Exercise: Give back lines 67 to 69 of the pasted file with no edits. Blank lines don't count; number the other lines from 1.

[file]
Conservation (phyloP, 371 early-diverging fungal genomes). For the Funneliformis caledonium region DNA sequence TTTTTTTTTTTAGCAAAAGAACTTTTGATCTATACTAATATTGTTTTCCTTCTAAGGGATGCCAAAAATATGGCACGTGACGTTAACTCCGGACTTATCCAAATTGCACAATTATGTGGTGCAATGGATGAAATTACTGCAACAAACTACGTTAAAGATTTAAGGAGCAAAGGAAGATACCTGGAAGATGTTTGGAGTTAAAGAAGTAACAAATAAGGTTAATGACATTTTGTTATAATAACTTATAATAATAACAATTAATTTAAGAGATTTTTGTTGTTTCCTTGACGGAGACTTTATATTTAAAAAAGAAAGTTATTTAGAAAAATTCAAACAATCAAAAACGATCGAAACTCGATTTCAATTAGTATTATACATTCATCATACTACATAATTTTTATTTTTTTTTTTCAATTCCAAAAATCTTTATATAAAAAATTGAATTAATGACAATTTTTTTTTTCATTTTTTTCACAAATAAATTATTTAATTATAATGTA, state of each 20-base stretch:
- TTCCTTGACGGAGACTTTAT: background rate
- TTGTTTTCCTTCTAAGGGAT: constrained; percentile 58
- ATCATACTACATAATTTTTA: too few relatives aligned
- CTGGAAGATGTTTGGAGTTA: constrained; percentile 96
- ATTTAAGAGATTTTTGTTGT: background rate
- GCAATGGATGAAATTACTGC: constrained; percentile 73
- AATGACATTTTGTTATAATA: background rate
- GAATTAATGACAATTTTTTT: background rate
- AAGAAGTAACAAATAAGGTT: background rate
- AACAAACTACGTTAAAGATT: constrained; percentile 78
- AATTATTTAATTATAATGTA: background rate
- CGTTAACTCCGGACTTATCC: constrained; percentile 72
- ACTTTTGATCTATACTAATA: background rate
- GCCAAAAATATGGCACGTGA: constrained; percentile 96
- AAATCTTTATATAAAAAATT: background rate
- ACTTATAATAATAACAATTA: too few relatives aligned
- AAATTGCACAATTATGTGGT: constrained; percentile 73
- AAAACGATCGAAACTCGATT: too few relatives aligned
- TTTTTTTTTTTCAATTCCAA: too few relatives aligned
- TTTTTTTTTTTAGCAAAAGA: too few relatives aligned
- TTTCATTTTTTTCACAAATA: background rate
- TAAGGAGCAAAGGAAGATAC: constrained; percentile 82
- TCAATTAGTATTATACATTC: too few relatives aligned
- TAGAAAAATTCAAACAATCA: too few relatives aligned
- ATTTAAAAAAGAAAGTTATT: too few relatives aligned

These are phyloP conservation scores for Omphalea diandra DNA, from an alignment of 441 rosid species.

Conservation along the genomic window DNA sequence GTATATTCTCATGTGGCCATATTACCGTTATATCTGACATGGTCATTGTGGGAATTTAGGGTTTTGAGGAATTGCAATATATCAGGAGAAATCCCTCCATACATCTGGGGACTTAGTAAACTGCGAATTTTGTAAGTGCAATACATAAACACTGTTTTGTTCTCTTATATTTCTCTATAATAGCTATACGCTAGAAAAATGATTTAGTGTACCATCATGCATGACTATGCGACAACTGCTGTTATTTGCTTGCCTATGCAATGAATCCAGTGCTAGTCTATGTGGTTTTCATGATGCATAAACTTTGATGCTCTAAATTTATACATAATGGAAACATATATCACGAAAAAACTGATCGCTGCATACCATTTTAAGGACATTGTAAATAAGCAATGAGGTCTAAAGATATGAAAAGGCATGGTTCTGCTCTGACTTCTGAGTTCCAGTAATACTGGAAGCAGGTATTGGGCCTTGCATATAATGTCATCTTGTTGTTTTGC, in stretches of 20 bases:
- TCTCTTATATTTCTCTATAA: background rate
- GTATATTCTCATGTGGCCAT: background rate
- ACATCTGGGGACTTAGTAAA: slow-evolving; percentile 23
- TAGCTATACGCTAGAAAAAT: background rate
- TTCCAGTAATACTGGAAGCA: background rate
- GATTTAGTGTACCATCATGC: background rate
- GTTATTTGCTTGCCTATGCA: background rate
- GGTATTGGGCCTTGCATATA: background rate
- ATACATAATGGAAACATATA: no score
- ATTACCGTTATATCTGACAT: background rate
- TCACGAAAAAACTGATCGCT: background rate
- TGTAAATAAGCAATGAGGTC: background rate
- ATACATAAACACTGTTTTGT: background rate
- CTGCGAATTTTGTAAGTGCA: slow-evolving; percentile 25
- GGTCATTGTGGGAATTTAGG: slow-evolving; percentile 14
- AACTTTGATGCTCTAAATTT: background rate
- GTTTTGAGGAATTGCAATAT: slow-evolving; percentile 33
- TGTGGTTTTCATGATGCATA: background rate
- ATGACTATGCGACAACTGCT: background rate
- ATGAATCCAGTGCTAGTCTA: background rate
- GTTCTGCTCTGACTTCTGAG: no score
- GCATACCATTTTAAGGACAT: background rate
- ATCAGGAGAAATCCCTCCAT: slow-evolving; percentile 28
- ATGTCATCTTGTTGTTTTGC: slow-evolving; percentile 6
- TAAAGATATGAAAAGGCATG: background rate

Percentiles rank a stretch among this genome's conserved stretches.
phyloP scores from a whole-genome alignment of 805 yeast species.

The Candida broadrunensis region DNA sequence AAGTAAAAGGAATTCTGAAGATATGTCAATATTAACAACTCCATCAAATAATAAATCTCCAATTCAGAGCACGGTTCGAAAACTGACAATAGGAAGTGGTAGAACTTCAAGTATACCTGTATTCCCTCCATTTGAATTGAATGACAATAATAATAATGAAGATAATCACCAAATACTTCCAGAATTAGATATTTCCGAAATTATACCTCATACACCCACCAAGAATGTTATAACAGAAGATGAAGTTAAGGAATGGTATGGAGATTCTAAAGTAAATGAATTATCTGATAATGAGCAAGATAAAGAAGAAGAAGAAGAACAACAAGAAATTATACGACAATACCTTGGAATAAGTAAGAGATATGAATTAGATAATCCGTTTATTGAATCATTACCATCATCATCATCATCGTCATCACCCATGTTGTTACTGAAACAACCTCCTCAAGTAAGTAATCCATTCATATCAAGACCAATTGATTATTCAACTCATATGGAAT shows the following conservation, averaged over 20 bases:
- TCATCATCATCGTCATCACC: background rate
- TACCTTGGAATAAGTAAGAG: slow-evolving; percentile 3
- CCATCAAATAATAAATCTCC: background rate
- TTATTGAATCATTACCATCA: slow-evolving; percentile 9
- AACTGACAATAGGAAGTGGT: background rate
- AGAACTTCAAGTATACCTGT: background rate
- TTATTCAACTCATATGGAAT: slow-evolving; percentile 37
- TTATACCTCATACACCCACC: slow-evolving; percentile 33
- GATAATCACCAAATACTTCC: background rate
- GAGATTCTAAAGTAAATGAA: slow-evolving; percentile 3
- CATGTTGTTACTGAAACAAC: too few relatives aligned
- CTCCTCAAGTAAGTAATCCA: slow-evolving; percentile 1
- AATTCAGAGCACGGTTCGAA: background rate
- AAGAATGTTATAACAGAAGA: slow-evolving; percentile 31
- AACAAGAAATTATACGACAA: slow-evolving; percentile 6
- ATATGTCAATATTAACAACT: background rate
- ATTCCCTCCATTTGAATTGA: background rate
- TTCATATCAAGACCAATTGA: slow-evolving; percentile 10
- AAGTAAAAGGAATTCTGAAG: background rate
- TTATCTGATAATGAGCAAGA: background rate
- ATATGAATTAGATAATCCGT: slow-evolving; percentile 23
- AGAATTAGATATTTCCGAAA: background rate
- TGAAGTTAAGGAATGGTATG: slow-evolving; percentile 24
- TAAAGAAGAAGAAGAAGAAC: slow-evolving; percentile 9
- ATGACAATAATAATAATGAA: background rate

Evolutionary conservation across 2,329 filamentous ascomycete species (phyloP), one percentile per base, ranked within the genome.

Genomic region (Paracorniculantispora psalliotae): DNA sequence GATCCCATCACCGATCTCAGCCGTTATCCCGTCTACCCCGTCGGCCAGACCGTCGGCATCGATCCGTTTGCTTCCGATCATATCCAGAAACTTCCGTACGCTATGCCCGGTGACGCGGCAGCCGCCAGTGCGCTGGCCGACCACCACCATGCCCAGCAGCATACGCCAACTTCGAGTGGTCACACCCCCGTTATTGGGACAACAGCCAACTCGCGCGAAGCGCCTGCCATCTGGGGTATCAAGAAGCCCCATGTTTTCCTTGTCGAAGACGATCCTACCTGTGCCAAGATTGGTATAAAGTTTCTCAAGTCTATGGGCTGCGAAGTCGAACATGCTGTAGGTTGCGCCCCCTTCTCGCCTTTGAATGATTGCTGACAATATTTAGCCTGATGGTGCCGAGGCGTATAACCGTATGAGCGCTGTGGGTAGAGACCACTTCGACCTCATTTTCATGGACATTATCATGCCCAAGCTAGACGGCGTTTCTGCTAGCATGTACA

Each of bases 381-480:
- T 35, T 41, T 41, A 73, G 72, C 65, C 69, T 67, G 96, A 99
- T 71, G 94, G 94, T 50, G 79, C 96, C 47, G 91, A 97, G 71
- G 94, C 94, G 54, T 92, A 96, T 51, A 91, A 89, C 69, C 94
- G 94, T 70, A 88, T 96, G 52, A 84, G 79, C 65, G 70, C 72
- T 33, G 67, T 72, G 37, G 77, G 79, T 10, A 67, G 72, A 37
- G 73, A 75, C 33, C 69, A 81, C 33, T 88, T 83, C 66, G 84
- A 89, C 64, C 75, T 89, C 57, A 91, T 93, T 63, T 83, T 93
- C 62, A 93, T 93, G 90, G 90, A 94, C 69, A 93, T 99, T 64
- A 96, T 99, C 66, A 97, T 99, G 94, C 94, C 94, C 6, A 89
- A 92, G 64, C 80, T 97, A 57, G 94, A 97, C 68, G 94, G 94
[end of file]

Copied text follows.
- CATGTTGTTACTGAAACAAC: too few relatives aligned
- CTCCTCAAGTAAGTAATCCA: slow-evolving; percentile 1
- AATTCAGAGCACGGTTCGAA: background rate